Ricky Martin's solo debut in Phoenix a sellout in more ways than one

One crew's assignment was simply to get footage of Ricky fans screaming his name. This was easy. Another crew would arrange bouquets of Ricky fans, then entice them to form a chorus line, wiggle their asses and sing in unison the chorus to Ricky's new MTV hit "Shake Your Bon-Bon," which goes like this: "Shake your Bon-Bon!/Shake your Bon-Bon!"

Gradually, as I people-watched, I broke the Valley's ticket-buying Ricky Martin fans into five categories:

• Prepubescent Anglo girls with their fathers in tow.

Ricky shakes his moneymaker.
Paolo Vescia
Ricky shakes his moneymaker.
Pre-show Martin mania outside America West Arena.
Paolo Vescia
Pre-show Martin mania outside America West Arena.

• Prepubescent Anglo girls with their mothers in tow.

• Gay men, Hispanic and Anglo, trying to look as much as possible like Ricky Martin, and, in some cases, succeeding remarkably. This contingent made its presence known during the pre-show, upcoming-concerts announcements, when news of Bette Midler's December show received more cheers than the Eagles and Chris Cornell of Soundgarden put together.

• Small groups of middle-aged Anglo women who I'm guessing work together and go to a lot of male stripper shows together after work. Both guesses are based on overheard conversation that alternated between sniping about other women in the office, gushing over Ricky Martin's butt and plotting their next outing to a U.S. Male show.

• Hispanic teenagers and twentysomethings, mostly young women but some couples, who comprise a plurality of his local fan base. As I viewed Ricky through their eager eyes, I caught the event's one saving grace: a bilingual pop star and sex symbol who's currently the hottest ticket on the planet.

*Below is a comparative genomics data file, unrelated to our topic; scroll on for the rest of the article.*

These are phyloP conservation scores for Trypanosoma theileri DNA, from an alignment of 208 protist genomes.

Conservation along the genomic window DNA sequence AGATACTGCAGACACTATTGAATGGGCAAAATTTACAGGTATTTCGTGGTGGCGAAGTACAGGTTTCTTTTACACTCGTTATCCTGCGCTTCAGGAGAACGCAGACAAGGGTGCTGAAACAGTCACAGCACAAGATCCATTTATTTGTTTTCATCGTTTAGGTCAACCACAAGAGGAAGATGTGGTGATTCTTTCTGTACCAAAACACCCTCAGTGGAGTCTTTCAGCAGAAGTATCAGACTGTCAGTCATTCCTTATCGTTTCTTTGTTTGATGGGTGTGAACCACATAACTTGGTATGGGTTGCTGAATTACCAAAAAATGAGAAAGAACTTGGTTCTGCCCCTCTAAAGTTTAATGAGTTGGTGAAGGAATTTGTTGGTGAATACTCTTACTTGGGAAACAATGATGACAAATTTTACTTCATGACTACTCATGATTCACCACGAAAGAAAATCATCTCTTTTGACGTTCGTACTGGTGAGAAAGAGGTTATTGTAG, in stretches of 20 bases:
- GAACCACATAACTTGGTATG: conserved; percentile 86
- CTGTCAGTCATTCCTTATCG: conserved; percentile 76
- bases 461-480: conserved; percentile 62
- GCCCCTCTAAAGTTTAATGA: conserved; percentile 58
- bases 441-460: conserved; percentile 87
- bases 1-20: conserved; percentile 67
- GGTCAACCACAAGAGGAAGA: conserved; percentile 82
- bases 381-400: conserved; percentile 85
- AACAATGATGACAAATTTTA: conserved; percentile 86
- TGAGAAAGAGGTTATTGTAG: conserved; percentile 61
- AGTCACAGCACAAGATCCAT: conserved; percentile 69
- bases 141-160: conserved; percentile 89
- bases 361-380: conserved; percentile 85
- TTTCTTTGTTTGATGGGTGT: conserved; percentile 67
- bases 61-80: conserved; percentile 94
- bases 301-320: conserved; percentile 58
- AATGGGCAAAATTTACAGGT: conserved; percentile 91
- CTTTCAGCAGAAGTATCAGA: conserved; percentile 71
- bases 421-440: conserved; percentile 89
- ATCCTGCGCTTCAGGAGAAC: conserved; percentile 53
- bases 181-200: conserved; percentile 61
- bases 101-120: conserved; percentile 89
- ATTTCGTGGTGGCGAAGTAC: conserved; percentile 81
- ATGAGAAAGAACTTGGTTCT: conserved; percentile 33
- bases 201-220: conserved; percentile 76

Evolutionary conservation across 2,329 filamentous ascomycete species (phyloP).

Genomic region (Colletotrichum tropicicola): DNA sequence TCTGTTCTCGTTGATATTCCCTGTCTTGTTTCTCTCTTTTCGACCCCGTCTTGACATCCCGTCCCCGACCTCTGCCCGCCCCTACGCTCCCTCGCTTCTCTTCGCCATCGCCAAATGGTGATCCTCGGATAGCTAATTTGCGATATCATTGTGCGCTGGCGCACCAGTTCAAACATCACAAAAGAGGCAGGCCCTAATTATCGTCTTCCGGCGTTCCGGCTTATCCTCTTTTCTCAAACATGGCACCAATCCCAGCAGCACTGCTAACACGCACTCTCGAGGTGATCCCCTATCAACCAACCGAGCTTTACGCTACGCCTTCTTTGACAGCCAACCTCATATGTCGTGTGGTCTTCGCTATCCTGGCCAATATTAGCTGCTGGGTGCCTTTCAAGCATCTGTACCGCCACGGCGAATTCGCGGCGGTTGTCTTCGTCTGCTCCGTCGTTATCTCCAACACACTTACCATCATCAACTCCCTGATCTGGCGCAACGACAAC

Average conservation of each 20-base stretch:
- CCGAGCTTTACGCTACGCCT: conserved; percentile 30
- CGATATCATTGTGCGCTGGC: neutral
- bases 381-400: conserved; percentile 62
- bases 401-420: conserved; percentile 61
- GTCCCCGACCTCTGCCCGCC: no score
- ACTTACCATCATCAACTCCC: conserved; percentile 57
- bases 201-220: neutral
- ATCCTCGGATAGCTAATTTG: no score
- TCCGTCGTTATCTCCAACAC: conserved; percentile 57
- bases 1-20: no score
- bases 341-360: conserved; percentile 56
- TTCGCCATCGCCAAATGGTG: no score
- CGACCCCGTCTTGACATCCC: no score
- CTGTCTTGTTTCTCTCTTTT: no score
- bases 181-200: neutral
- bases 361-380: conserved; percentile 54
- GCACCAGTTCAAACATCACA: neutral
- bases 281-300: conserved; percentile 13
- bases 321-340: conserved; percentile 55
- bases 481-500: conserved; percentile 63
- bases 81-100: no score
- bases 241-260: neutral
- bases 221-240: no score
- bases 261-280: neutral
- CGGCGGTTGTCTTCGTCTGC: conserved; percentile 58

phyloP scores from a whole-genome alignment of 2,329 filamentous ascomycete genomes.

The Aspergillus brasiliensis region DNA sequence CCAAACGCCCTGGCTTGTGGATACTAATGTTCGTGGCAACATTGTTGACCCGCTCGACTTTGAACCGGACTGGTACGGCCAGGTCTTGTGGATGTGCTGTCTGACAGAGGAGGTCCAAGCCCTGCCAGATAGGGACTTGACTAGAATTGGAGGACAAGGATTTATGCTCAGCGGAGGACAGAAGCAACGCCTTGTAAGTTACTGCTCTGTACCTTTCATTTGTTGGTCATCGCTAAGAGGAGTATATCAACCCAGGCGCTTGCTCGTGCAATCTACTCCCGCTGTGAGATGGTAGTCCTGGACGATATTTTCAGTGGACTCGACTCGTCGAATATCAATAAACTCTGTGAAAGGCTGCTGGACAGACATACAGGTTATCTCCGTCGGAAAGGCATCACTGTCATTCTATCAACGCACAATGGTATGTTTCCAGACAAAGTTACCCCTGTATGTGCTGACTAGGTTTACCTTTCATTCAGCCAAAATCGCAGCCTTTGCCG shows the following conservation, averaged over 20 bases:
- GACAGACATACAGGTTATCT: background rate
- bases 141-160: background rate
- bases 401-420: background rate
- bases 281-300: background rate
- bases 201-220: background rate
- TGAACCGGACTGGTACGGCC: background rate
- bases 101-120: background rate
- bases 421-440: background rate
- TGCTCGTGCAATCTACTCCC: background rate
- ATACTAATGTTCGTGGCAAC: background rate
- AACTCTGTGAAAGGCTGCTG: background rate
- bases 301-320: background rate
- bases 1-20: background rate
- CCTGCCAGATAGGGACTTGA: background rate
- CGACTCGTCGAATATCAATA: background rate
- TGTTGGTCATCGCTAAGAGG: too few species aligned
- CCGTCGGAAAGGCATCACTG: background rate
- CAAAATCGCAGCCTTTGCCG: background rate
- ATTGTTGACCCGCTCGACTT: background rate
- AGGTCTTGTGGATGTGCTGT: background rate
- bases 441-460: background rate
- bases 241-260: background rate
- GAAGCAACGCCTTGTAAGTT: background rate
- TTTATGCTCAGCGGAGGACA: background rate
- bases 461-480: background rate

If America teaches its youth any common lesson, it's that money and fame equal power and respect, and these fans must feel, right or wrong, that Ricky Martin has earned their culture a huge, fresh dose of both. I can intuit his appeal in this regard, but never, I suspect, on a personal level, and therefore never truly at all.

This suspicion was confirmed just over an hour into Ricky's concert, when he went into a self-serving lament of his superstardom. "You guys are like the sun, how much energy you're giving me, but the fame, the euphoria, the adrenaline, it's addicting. So lethal, so (dramatic pause, slight sigh) deadly in a way." Ah, such pressure to heap upon the shoulders of so sensitive and romantic a soul.

I decided to save my sanity, beat the traffic and leave the concert early. Outside the arena, a guy with a tenor sax and a hand board -- "Homeless musician, need tips" -- squawked the chorus of "Livin' la Vida Loca."

As I passed the Suns merchandise shop, shills for yet another Ricky Martin tour sponsor offered me yet another product sample. This one, though, was hilariously appropriate, given Martin's nebulous sexuality, yet wholesome image (leaving the arena, I heard him switching subjects to discuss his personal relationship with God).

"Would you like to sample a fruit square?" I was asked.

"Thanks," I said. "Just had one."

Contact David Holthouse at his online address: david.holthouse@newtimes.com

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